Donald Jenkins
New York NY 10003 United States

Blog posts

Leavers have no political mandate to inflict constitutional and economic suicide on the UK: a general election is sufficient to return us to sanity

There is a way out of the unprecedented crisis in which the UK has been plunged by the Brexit referendum. Constitutionally, the result does not bind the Government or Parliament, which alone holds the power to initiate the withdrawal procedure enshrined in article 50 of the Lisbon Treaty. In the calamitous situation unleashed on the country by the referendum result, and especially given the inadequacy of the mandate that the Leavers purport to hold in consequence of the referendum, the Government would unquestionably be acting, not only constitutionally, but in the national interest, by seeking a fresh political mandate to keep the United Kingdom in the European Union through an early general election.

Read the rest of this entry

The absurdity of Brexit

My belated contribution to the Brexit debate: I cannot see a single reason to vote to Leave. Neither the British economy, nor our exposure to immigration, nor even the sovereignty of the Queen in Parliament would be in any way enhanced by withdrawal, and there are plenty of reasons to fear our country will be weakened.

Read the rest of this entry

Papering over App Store problems

The challenges facing Adobe are shared by almost all productivity apps. Productivity apps are indispensable (and thus priceless) to some users Productivity apps usually have high learning curves Well-done productivity apps require significant investment up-front Productivity apps require regular maintenance and upgrades Unfortunately, app store economics don’t really work here. f you have a low […]

∞ Read the linked article

Prepare To Pay For Your Privacy

If you think the war on privacy and the rise of the surveillance state is bad enough in the First World, just imagine how bad it will be in nations where the people are poor, their governments have few checks and balances, and there’s no tradition of civil liberties. And surveillance technology gets cheaper much […]

∞ Read the linked article

The Facebook cult devotees haven’t been silenced by the botched IPO

Facebook is indeed, as Blodget says, extremely expensive relative to its expected earnings over the next year or two. But, unlike most businesses, Facebook’s long-term upside has nothing to do with its expected earnings over the next year or two. It’s believed by many to be extraordinarily valuable not because of its advertising income but because it has a real chance of becoming a company unlike any that has ever existed before, with the possible exception of pre-breakup AT&T.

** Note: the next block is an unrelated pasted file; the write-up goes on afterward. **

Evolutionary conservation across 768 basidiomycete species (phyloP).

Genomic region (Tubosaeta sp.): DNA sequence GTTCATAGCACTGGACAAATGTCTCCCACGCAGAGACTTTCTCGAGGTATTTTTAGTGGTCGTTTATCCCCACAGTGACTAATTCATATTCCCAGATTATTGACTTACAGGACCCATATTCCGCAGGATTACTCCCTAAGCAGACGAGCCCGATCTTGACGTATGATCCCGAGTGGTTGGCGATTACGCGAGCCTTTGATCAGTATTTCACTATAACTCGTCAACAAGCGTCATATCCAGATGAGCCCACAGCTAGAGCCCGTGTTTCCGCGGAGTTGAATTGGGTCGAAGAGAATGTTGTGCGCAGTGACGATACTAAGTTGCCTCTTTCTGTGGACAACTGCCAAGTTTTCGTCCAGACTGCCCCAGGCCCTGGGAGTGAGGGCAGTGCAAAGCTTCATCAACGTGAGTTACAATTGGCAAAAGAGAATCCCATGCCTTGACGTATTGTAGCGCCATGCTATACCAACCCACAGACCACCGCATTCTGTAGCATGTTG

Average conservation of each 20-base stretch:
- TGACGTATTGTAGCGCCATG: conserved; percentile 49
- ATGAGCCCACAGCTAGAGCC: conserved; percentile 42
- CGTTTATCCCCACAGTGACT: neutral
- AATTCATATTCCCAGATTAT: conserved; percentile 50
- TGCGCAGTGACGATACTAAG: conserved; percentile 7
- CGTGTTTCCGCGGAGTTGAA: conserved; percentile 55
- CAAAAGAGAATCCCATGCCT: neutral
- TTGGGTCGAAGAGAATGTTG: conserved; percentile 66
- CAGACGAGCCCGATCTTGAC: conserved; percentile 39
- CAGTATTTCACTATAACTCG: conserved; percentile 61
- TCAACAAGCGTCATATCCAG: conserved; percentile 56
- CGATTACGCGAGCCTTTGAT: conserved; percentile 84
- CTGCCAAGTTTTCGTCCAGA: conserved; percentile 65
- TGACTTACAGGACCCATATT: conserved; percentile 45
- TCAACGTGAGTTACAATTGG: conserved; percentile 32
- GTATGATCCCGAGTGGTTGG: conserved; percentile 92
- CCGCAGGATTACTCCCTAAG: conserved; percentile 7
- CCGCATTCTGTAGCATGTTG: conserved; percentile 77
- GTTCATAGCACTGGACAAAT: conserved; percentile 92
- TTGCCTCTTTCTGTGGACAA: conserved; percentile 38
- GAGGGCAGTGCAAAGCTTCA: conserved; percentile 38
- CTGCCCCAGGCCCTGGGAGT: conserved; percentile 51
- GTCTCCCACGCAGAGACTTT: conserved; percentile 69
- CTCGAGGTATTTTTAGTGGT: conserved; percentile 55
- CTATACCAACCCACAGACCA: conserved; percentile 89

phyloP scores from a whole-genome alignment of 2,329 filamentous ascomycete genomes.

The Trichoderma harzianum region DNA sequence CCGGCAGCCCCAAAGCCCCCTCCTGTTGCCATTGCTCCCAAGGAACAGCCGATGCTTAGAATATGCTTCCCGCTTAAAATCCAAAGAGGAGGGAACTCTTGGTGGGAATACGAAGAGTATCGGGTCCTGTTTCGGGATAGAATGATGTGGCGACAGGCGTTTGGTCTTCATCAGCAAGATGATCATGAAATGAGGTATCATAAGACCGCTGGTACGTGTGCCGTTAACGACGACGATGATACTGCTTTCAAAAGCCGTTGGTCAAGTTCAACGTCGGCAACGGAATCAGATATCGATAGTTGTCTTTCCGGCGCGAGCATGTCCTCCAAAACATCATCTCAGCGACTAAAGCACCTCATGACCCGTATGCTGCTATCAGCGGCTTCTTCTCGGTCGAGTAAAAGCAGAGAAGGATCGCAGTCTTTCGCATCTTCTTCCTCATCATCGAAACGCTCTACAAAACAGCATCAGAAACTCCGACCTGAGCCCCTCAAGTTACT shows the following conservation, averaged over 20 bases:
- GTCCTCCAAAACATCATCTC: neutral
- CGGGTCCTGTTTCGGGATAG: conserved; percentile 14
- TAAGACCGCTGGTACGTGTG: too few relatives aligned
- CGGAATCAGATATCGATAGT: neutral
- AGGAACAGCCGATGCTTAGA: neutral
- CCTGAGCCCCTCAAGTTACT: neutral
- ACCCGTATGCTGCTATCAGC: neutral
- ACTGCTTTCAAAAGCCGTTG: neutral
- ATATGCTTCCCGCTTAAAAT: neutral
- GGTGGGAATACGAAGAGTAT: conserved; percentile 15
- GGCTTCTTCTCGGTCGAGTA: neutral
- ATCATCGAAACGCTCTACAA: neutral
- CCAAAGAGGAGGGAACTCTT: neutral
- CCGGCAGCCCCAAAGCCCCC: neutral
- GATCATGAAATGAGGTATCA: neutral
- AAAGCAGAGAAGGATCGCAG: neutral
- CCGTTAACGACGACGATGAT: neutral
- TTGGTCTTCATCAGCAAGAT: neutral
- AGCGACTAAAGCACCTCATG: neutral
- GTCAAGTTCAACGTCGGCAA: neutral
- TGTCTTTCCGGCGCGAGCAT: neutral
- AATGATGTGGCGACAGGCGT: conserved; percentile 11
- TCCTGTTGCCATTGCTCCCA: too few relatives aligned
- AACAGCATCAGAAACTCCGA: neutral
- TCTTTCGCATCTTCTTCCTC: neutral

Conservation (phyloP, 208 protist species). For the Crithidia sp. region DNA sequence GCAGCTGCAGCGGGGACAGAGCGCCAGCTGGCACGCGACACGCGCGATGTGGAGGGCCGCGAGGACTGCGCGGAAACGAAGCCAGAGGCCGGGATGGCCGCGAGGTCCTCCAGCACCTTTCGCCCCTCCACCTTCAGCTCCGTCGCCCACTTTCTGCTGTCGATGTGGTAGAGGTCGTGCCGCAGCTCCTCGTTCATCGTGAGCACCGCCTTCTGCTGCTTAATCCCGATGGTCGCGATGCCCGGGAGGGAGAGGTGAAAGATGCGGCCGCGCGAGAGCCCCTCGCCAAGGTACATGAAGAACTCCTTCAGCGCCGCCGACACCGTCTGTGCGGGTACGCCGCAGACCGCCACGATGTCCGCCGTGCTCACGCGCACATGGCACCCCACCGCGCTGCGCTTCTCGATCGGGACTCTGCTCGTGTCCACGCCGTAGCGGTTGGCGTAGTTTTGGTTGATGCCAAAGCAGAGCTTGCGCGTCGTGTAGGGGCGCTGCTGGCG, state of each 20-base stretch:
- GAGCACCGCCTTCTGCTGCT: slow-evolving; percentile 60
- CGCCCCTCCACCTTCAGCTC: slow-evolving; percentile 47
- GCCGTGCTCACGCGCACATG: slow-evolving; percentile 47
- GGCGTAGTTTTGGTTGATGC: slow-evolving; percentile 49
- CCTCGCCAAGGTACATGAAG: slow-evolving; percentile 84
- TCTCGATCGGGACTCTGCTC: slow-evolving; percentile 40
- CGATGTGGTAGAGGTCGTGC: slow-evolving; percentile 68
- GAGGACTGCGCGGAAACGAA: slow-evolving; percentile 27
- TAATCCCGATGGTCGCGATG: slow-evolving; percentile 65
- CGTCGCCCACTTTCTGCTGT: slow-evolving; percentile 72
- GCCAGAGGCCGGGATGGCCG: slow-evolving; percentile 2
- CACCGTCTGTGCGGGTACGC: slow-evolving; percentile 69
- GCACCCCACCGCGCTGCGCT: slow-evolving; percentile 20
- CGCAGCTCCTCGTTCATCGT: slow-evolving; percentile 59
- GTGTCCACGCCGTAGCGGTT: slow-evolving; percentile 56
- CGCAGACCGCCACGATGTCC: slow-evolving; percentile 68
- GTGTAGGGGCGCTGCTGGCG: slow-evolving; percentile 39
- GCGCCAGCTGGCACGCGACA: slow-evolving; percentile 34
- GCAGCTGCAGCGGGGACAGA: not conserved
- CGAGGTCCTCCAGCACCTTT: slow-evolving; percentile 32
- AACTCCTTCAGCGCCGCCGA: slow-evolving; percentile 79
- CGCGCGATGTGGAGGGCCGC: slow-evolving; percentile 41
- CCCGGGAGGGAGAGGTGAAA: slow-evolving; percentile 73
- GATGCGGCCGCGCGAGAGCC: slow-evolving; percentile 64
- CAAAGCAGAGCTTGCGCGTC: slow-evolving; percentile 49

It’s amazing how the idea that Facebook somehow succeeded in abolishing the traditional business model (its ‘upside has nothing to do with its expected earnings over the next year or two’) is surviving even the most botched IPO in stock market history. Despite this article being almost surreal in its naivety, it makes fascinating reading.

∞ Read the linked article

Facebook: not quite staring into the abyss yet

Facebook isn’t staring into the abyss—yet. But Mr Zuckerberg, like many of his generation, appears structurally incapable of long-term planning. He should have been acutely concerned at the fact that his brainchild’s IPO valuation, at about 65 times consensus 2013 estimated earnings per share, was, by any stretch of the imagination, absurd. Despite the post-IPO correction, it still is. And the idea that Facebook might somehow solve the trap into which it is being drawn in mobile by developing a phone runs directly counter to everything we’ve learned to distrust about the company.

Read the rest of this entry

Apple, Google and Microsoft: have the basic strategic rules stayed immutable?

When Microsoft set its sights on a market, it would squeeze the life out of the market leader like an anconda wrapping itself around its prey. Before it was done, the company struck numerous segments, including personal computing (Apple and IBM), word processing (WordPerfect), spreadsheets (Lotus), databases (Borland and Sybase), networking (Novell) and Internet browsers (Netscape).

It’s not hyperbole to say that Apple’s phoenix-like rise and Google’s ascent are directly and positively correlated with Gates’ decision to step away from running his company as CEO in 2000.

A remarkably prescient look at Apple and Google’s recent strategies compared with Microsoft’s in times now past.

∞ Read the linked article

Stuff I couldn’t do without in 2012

My annual celebration of various materialist things this year includes loincloths, shoes with holes in them and, of course, the full list of super-hype software that any Apple fanboy must use at this point in time on pain of being ridiculous.

Read the rest of this entry